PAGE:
The True Story of Catch 22: The Real Men and Missions of Joseph Heller's 340th Bomb Group in World War II

Book Actions

Start Reading

Book Information

The True Story of Catch 22: The Real Men and Missions of Joseph Heller's 340th Bomb Group in World War II

Ratings:
Rating: 0 out of 5 stars0/5 ( ratings)
Length: 375 pages3 hours

Description

The real-life companion to the literary classic—written and illustrated by the daughter of the 340th Bomb Group’s commander, Catch-22’s Col. Cathcart.
 
After the publication of his bestselling novel Catch-22, Joseph Heller usually chose to deny that any of his richly drawn characters were based on his actual war mates. However, to those who served with Heller in the 340th Bomb Group, the novel’s characters were indeed recognizable—the hard-drinking, vengeful, and disillusioned Chief White Halfoat; young, sliced-in-half Kid Sampson; shrieking, frenzied Hungry Joe; Col. Cathcart; Gen. Dreedle; Yossarian; and that capitalist supreme, Milo Minderbinder.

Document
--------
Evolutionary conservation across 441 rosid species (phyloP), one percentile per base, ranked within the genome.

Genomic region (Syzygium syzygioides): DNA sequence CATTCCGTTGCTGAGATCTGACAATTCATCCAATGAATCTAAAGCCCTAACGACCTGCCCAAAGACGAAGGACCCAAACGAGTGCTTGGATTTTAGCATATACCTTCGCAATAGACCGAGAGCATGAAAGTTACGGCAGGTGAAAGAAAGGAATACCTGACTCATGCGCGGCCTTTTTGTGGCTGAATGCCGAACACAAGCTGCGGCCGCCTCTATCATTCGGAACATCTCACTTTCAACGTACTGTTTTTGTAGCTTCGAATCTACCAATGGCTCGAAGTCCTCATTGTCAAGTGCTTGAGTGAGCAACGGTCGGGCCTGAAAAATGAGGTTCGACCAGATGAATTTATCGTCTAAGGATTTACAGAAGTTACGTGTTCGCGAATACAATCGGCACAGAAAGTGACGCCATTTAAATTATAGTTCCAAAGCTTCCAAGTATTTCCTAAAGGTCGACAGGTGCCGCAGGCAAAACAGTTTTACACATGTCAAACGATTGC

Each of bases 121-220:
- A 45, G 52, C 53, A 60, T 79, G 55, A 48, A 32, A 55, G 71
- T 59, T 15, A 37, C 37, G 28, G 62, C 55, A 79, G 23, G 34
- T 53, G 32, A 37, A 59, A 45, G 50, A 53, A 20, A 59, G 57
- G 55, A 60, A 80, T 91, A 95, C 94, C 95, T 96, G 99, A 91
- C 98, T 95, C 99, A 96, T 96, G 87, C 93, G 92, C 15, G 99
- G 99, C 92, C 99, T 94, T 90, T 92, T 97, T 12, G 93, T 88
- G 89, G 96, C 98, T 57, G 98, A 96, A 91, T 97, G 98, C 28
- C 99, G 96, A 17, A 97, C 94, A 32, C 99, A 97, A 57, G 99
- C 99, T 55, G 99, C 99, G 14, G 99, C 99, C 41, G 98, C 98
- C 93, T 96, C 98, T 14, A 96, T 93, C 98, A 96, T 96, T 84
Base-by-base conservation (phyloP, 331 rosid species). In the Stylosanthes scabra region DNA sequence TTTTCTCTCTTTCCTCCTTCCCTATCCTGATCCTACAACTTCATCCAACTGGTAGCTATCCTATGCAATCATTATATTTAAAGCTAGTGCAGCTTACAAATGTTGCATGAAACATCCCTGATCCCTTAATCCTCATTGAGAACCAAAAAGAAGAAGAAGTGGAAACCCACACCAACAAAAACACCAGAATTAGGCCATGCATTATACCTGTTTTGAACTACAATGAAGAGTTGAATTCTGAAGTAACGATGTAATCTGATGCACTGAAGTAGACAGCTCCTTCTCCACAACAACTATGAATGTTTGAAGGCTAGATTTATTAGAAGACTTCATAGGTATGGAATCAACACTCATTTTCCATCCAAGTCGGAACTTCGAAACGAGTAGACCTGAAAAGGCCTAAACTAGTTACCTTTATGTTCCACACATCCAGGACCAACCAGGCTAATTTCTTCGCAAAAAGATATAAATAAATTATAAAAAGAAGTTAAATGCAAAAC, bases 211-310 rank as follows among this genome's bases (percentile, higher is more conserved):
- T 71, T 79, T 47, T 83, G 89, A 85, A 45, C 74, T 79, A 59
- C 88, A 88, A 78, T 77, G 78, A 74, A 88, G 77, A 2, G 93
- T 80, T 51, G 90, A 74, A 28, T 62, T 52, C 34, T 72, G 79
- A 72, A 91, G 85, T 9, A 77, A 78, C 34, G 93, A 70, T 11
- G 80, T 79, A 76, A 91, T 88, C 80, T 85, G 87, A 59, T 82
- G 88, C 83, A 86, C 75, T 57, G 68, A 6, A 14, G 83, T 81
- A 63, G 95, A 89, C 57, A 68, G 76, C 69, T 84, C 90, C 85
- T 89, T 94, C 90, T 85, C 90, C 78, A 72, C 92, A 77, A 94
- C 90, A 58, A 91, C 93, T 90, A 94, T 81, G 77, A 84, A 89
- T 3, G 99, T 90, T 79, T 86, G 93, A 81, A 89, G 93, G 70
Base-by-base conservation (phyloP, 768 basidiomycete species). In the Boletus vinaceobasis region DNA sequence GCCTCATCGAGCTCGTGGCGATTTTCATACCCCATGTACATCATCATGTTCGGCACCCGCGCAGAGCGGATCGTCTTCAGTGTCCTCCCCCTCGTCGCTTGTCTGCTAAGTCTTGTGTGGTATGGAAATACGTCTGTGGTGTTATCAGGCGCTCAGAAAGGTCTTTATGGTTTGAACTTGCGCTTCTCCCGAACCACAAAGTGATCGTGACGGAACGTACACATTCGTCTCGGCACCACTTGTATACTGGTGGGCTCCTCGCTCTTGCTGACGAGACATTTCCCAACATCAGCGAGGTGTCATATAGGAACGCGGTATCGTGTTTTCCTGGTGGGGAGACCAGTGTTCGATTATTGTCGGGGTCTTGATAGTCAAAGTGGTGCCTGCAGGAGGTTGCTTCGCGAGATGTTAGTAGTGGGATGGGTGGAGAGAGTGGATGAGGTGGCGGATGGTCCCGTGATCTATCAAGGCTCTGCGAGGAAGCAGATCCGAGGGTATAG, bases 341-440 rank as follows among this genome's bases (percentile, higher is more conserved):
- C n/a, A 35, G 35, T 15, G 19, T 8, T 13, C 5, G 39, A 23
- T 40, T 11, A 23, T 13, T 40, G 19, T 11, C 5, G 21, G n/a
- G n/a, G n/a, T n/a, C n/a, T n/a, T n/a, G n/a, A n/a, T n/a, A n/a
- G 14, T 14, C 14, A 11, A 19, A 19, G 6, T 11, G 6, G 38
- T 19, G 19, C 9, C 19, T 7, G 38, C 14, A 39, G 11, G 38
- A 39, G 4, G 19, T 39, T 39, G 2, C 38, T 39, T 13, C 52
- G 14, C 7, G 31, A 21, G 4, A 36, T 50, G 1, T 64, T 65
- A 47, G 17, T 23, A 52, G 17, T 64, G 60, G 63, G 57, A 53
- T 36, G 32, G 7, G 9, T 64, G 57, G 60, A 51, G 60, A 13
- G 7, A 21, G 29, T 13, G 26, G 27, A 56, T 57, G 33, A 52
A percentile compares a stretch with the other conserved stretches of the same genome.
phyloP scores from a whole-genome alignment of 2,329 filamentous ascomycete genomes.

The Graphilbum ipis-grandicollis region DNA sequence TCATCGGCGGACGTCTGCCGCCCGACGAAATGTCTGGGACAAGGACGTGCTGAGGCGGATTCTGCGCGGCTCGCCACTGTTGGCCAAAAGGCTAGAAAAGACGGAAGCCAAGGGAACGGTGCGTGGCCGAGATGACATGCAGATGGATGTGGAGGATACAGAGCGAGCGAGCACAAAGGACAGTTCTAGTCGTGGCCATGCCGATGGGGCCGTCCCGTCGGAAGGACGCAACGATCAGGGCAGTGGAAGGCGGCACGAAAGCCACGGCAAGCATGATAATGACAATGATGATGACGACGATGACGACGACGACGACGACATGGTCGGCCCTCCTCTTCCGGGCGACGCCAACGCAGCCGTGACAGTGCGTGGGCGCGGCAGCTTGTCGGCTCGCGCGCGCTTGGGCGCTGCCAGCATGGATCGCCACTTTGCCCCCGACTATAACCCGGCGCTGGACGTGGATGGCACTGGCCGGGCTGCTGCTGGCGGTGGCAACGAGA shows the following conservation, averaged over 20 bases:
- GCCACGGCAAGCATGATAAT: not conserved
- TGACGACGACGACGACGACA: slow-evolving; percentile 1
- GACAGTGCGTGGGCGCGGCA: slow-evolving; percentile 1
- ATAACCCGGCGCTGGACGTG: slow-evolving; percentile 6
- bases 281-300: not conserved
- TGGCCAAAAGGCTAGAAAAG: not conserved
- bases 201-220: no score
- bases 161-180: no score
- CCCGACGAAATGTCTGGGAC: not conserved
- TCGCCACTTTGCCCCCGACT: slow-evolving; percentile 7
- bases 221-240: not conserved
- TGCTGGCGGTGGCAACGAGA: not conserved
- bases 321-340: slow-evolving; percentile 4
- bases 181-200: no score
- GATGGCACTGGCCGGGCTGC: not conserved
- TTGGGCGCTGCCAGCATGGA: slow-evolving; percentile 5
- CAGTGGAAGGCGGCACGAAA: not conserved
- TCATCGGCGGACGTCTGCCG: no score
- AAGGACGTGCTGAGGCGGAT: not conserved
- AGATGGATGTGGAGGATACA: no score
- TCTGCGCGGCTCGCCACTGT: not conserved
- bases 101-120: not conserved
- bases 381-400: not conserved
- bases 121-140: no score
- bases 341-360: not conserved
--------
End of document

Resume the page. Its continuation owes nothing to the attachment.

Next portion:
In this book, written and colorfully illustrated by the daughter of the 340th Bomb Group’s commander, Col. Willis Chapman, we finally encounter the real men and combat missions on which the novel was based. While Heller’s fully developed characters stand solely, solidly, and uniquely on their own merits, The True Story of Catch-22 proves that any resemblance to persons living or dead is, in fact, actual.
 
This three-part book blends fact, fancy, and history with full-blown original illustrations and rare, previously unpublished photos of these daring USAAF flyers and their Corsica-based B-25 Mitchell. Along with descriptions of the 340th’s real wartime experiences, the work includes twelve men of the Bomb Group relating richly told tales of their own.
 
“In these pages it is a great pleasure to finally see the real story behind the fictionalized account, and to be even more impressed.” —Scott Carpenter, NASA astronaut
 
“Heller’s satiric caricatures are here shown to have stemmed from patriotic, courageous, highly decorated airmen who daily performed heroic wartime feats against overwhelming obstacles.” —Library Journal
Read More